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We all know people who light up a room...when they leave it. It might be a coworker, employee, client or friend. They are the ones who see the glass half empty, ready to share all the details on the latest natural disaster, company rumor or another economic downturn. You may label them as pessimistic although they often see themselves as realists.
Have you ever wondered what that negativity costs? In the
book Positive Intelligence: Why Only 20% of Teams and Individuals Achieve their True Potential and How You Can Achieve Yours
, author and chairman of the coach training organization CTI Shirzad Charmine explains it this way. Salespeople with a higher PQ, or positive intelligence quotient, sell 37 percent more than their lower-PQ counterparts. High PQ managers are more accurate and careful in making decisions, and get their work done with less effort.
We can all afford to be more positive. The good news is that, unlike our intelligence quotient (IQ), which is mostly fixed, we can improve our PQ. Charmine has identified 10 internal saboteurs, which are habitual mind patterns linked to our primal survival instincts, that prevent us from being our most positive and performing our best. They are:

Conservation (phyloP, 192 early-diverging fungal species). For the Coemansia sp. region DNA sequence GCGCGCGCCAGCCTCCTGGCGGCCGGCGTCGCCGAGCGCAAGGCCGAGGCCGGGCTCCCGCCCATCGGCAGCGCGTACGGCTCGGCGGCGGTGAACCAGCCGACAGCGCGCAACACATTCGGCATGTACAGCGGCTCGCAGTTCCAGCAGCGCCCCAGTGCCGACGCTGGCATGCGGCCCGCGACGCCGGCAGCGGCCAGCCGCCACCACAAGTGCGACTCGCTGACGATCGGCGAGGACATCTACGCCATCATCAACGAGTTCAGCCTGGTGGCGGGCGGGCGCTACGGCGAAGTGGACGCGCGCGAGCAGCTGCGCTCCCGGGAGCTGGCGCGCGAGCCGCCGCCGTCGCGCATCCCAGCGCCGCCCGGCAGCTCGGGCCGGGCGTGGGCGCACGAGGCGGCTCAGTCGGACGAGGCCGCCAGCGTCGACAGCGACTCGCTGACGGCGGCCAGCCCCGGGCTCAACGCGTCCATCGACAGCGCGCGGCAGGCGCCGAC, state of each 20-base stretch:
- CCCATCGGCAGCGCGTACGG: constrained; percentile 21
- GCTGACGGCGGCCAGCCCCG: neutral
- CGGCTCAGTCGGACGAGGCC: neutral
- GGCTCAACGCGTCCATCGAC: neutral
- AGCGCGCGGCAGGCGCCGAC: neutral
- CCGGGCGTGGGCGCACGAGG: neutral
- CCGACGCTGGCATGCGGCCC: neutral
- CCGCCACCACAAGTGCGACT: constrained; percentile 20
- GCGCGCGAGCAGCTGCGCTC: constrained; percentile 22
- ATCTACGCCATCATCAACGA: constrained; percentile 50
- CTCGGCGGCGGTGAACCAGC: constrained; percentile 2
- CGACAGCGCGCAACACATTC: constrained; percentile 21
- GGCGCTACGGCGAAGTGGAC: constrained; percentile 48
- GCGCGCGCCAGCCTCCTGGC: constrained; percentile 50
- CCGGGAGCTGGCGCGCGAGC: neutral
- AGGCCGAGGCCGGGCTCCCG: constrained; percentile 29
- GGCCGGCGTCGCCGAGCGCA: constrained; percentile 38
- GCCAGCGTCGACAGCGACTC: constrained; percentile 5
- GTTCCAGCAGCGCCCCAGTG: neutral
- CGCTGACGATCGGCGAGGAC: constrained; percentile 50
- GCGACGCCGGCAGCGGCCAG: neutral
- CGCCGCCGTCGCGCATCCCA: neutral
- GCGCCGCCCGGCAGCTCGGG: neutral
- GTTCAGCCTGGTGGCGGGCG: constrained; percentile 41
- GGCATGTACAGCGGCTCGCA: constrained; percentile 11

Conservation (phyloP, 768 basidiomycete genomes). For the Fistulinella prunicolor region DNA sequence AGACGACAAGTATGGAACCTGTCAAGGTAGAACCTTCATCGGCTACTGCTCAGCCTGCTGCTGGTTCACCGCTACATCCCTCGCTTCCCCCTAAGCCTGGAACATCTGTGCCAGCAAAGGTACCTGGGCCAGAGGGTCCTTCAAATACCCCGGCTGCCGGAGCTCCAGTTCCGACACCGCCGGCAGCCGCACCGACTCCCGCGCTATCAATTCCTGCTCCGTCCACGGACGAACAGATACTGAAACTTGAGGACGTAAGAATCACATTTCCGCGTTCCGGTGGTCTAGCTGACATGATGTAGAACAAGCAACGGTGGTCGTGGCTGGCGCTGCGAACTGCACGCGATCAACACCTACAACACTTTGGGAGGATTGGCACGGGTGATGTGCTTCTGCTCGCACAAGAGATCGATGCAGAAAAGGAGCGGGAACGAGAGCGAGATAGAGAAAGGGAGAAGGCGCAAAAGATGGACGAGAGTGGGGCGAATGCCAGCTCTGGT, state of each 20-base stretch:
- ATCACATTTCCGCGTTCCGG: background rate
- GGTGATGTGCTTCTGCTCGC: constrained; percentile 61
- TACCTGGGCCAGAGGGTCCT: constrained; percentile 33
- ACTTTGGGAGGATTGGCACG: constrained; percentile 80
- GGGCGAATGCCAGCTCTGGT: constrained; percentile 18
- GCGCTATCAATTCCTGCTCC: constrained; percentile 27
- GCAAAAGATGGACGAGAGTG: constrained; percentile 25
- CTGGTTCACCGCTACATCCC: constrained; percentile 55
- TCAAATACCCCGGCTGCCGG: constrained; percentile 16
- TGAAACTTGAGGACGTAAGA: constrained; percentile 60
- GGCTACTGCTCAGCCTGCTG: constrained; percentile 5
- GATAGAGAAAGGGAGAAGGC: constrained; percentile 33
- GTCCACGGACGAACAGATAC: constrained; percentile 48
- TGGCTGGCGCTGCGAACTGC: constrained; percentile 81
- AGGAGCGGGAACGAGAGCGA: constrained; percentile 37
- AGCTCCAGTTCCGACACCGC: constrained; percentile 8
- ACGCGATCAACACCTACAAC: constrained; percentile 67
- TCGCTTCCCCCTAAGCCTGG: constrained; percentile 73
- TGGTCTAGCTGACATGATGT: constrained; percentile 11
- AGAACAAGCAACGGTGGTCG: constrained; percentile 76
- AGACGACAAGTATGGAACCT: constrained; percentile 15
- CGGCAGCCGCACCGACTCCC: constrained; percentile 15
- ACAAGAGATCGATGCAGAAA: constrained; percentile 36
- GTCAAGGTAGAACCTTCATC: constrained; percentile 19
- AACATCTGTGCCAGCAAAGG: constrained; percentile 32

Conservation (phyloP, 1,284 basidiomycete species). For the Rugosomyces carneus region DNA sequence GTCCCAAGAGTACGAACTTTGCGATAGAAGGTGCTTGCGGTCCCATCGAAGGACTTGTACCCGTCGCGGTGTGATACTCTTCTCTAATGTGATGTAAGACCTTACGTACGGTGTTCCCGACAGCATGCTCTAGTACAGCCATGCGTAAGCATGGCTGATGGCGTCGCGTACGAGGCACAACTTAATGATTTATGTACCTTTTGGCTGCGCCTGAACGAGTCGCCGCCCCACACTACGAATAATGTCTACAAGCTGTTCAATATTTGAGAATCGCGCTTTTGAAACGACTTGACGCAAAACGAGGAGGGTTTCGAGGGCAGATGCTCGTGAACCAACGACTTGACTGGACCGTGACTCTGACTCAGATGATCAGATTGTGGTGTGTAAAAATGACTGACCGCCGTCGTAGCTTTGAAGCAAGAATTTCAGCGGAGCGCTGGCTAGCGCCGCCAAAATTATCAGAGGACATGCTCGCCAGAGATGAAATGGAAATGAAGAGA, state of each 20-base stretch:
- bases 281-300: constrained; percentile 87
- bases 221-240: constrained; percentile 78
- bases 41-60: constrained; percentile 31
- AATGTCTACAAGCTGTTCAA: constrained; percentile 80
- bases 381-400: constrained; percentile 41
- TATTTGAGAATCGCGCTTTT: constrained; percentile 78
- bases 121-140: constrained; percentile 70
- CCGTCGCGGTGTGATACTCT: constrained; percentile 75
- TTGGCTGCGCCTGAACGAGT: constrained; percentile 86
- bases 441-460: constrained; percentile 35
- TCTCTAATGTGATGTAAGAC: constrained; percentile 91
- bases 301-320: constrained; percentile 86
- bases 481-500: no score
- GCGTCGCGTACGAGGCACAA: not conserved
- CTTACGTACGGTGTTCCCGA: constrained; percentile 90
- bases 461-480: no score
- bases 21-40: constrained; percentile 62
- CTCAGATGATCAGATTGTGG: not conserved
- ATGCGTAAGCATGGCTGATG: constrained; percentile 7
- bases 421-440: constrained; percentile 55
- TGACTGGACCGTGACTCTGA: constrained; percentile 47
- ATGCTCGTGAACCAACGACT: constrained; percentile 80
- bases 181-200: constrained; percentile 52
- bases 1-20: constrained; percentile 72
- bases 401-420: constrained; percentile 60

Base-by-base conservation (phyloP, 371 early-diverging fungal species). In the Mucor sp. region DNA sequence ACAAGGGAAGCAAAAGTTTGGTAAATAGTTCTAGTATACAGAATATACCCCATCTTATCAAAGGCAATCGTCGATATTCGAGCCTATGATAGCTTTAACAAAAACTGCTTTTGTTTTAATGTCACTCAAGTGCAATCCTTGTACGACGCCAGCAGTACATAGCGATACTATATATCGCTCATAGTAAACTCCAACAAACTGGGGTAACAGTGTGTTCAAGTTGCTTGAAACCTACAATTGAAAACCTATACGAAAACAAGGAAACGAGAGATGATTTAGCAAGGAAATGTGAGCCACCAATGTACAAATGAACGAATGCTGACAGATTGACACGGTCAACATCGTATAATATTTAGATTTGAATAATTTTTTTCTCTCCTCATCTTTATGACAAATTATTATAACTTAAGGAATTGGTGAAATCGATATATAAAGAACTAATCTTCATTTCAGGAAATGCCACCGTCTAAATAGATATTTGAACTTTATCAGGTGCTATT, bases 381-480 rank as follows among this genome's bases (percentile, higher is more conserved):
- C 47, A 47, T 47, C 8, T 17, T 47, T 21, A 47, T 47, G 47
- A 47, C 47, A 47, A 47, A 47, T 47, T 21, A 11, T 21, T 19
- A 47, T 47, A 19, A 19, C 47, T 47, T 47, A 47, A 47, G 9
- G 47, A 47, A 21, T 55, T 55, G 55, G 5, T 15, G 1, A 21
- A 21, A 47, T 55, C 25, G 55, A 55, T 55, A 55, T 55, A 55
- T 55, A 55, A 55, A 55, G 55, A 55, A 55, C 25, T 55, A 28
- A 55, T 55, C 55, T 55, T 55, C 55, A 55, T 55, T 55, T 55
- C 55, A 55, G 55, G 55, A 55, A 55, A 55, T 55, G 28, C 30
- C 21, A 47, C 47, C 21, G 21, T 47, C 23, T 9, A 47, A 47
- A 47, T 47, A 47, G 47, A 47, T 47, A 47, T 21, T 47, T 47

- Judge. This is the master saboteur who causes us to find fault with ourself, others and our circumstances.
- Stickler. Insists on perfection, order and organization.
- Pleaser. Seeks acceptance and affection through helping, pleasing, rescuing or flattering others.
- Hyperachiever. Must constantly perform and achieve for self-respect and validation.
- Victim. Needs attention by getting others to feel emotional and temperamental.
- Hyperratonal. Intensely focuses on the rational processing of everything, including relationships.
- Hypervigilant. Anxiously focuses on everything that could go wrong.
- Restless. Constantly searches for greater excitement in the next activity or through constant busyness.
- Controller. Needs to take charge, control situations and bend others to its own will.
- Avoider. Focuses on the positive and pleasant to the extreme and avoids difficult and unpleasant tasks and conflicts.
Most people identify with two or three of these saboteurs. For me, it's Controller, Pleaser and Hyperachiever. Which ones do you relate to? You can take the PQ Assessment here
Now that you're more aware of these saboteurs, Charmine recommends that you jot down instances when you noticed your brain was in survivor mode, where the saboteur lives, and how you caught yourself or fell victim to it and suffered the consequences. Soon, you will be operating more from your PQ brain, where your sage lives. The sage employs the five responses that allow us to perform at our best: empathy, exploration, innovation, navigation and decisive action.
Saboteur or sage? You decide. Share your thoughts on my Facebook Page or reply back to me. I love hearing from you!
To Your Wisdom,
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